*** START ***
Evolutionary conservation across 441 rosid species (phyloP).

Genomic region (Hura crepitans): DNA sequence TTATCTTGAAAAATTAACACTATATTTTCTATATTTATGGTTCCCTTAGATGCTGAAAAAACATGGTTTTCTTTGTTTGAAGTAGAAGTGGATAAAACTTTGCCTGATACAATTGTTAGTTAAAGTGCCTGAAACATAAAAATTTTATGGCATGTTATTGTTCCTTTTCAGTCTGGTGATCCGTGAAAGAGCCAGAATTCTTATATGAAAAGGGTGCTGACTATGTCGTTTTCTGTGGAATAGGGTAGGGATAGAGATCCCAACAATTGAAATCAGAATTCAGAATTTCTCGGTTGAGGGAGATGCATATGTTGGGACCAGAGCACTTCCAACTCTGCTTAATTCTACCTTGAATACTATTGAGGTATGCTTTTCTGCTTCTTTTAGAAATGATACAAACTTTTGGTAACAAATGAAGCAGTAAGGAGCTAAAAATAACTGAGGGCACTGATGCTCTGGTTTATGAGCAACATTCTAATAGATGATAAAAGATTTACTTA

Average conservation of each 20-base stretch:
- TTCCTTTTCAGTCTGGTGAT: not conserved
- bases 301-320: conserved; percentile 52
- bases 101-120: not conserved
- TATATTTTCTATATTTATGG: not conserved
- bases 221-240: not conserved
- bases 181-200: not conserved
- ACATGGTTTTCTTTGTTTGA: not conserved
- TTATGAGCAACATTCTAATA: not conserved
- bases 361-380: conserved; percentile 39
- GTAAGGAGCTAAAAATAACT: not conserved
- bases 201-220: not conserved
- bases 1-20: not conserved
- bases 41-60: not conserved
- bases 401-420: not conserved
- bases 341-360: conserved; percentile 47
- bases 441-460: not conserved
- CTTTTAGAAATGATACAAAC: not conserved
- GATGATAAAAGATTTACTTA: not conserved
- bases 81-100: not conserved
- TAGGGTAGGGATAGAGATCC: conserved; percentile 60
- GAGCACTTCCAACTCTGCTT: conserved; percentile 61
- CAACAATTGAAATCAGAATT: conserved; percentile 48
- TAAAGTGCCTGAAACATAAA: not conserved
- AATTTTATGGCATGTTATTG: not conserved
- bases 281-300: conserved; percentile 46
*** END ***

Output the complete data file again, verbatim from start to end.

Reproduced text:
Evolutionary conservation across 441 rosid species (phyloP).

Genomic region (Hura crepitans): DNA sequence TTATCTTGAAAAATTAACACTATATTTTCTATATTTATGGTTCCCTTAGATGCTGAAAAAACATGGTTTTCTTTGTTTGAAGTAGAAGTGGATAAAACTTTGCCTGATACAATTGTTAGTTAAAGTGCCTGAAACATAAAAATTTTATGGCATGTTATTGTTCCTTTTCAGTCTGGTGATCCGTGAAAGAGCCAGAATTCTTATATGAAAAGGGTGCTGACTATGTCGTTTTCTGTGGAATAGGGTAGGGATAGAGATCCCAACAATTGAAATCAGAATTCAGAATTTCTCGGTTGAGGGAGATGCATATGTTGGGACCAGAGCACTTCCAACTCTGCTTAATTCTACCTTGAATACTATTGAGGTATGCTTTTCTGCTTCTTTTAGAAATGATACAAACTTTTGGTAACAAATGAAGCAGTAAGGAGCTAAAAATAACTGAGGGCACTGATGCTCTGGTTTATGAGCAACATTCTAATAGATGATAAAAGATTTACTTA

Average conservation of each 20-base stretch:
- TTCCTTTTCAGTCTGGTGAT: not conserved
- bases 301-320: conserved; percentile 52
- bases 101-120: not conserved
- TATATTTTCTATATTTATGG: not conserved
- bases 221-240: not conserved
- bases 181-200: not conserved
- ACATGGTTTTCTTTGTTTGA: not conserved
- TTATGAGCAACATTCTAATA: not conserved
- bases 361-380: conserved; percentile 39
- GTAAGGAGCTAAAAATAACT: not conserved
- bases 201-220: not conserved
- bases 1-20: not conserved
- bases 41-60: not conserved
- bases 401-420: not conserved
- bases 341-360: conserved; percentile 47
- bases 441-460: not conserved
- CTTTTAGAAATGATACAAAC: not conserved
- GATGATAAAAGATTTACTTA: not conserved
- bases 81-100: not conserved
- TAGGGTAGGGATAGAGATCC: conserved; percentile 60
- GAGCACTTCCAACTCTGCTT: conserved; percentile 61
- CAACAATTGAAATCAGAATT: conserved; percentile 48
- TAAAGTGCCTGAAACATAAA: not conserved
- AATTTTATGGCATGTTATTG: not conserved
- bases 281-300: conserved; percentile 46